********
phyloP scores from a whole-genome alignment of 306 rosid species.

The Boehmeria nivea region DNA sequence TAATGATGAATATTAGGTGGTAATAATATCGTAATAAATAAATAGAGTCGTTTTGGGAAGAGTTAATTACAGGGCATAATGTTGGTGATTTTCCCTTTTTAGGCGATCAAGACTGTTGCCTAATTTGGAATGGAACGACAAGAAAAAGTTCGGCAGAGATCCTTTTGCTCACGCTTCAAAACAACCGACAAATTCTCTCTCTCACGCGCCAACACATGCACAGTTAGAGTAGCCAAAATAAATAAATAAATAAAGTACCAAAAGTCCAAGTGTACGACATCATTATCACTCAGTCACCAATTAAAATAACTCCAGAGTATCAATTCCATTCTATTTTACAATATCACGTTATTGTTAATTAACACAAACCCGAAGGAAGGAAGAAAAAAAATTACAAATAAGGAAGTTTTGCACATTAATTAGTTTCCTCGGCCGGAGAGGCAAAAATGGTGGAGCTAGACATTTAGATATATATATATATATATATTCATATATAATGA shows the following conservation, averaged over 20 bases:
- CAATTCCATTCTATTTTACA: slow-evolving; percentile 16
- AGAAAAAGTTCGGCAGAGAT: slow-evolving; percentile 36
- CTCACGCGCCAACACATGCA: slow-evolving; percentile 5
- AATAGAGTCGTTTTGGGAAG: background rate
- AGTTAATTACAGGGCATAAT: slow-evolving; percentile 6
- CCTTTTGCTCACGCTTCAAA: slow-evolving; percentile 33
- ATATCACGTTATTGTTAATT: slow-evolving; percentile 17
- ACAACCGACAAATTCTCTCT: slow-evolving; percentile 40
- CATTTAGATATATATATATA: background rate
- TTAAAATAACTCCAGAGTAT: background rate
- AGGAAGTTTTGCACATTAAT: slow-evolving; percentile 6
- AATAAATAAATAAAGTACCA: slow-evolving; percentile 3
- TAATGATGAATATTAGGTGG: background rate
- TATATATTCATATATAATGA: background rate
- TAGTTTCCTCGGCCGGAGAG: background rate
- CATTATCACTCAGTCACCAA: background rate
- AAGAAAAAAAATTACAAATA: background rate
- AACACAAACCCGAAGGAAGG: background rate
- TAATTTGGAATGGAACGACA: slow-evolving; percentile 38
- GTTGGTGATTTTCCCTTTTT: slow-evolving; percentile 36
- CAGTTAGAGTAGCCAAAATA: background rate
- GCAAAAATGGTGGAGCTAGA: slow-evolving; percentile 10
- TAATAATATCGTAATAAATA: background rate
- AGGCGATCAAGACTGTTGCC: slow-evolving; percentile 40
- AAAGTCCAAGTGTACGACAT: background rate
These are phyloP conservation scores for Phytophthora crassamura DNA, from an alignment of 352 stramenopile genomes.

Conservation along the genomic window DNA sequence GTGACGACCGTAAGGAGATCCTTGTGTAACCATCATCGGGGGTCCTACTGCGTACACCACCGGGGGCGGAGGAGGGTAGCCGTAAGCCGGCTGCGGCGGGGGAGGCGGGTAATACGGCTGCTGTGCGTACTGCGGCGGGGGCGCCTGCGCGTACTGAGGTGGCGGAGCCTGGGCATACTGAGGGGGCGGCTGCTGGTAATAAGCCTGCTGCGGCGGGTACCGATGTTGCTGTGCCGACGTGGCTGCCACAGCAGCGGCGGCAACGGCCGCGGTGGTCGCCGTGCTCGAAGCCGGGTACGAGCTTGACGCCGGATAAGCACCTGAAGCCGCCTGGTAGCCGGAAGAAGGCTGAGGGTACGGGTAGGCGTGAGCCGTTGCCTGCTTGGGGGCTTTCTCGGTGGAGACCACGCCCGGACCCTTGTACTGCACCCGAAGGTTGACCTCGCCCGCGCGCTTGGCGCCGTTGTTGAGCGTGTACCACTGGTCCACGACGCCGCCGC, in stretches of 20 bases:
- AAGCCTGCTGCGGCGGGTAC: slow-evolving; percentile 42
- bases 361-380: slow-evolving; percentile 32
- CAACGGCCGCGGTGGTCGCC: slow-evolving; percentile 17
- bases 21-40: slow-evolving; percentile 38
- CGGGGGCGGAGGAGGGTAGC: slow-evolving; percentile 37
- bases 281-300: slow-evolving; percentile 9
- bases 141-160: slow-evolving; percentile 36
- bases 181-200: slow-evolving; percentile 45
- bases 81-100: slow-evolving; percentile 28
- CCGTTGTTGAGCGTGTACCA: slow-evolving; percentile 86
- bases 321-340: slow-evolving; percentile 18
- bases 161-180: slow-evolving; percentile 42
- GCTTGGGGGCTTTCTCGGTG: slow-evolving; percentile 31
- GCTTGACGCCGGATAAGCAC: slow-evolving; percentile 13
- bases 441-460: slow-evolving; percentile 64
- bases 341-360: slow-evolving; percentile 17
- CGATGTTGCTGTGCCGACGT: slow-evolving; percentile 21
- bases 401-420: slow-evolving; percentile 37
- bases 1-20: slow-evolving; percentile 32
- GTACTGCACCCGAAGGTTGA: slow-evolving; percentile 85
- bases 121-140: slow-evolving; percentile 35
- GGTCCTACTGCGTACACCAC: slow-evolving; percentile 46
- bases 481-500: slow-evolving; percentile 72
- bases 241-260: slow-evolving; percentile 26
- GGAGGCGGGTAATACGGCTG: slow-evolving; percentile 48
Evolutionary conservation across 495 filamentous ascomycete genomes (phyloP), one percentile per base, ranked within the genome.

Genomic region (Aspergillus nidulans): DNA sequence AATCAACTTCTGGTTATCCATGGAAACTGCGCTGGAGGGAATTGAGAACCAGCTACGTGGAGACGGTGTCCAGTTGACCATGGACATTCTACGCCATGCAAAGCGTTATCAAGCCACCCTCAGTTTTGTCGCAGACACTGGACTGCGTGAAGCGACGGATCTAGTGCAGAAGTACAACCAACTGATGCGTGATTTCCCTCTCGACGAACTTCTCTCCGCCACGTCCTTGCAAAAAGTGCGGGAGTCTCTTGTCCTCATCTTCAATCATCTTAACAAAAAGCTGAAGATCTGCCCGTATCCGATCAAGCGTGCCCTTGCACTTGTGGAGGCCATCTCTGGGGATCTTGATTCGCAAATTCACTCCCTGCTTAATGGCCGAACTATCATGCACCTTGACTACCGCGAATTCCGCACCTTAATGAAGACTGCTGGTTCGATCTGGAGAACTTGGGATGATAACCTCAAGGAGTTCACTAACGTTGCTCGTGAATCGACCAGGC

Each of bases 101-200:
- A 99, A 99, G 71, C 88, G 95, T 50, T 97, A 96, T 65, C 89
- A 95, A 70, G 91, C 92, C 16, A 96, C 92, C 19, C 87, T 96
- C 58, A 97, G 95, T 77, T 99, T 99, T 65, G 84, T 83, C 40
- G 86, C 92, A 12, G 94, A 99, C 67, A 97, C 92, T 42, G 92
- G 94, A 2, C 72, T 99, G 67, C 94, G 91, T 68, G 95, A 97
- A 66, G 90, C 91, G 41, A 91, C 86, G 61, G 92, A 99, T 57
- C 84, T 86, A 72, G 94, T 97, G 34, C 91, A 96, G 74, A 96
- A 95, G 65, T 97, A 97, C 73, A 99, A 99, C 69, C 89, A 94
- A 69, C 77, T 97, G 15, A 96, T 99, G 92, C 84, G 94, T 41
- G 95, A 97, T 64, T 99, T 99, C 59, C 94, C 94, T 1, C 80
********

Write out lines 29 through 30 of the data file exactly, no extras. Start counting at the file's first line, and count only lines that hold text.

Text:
Conservation along the genomic window DNA sequence GTGACGACCGTAAGGAGATCCTTGTGTAACCATCATCGGGGGTCCTACTGCGTACACCACCGGGGGCGGAGGAGGGTAGCCGTAAGCCGGCTGCGGCGGGGGAGGCGGGTAATACGGCTGCTGTGCGTACTGCGGCGGGGGCGCCTGCGCGTACTGAGGTGGCGGAGCCTGGGCATACTGAGGGGGCGGCTGCTGGTAATAAGCCTGCTGCGGCGGGTACCGATGTTGCTGTGCCGACGTGGCTGCCACAGCAGCGGCGGCAACGGCCGCGGTGGTCGCCGTGCTCGAAGCCGGGTACGAGCTTGACGCCGGATAAGCACCTGAAGCCGCCTGGTAGCCGGAAGAAGGCTGAGGGTACGGGTAGGCGTGAGCCGTTGCCTGCTTGGGGGCTTTCTCGGTGGAGACCACGCCCGGACCCTTGTACTGCACCCGAAGGTTGACCTCGCCCGCGCGCTTGGCGCCGTTGTTGAGCGTGTACCACTGGTCCACGACGCCGCCGC, in stretches of 20 bases:
- AAGCCTGCTGCGGCGGGTAC: slow-evolving; percentile 42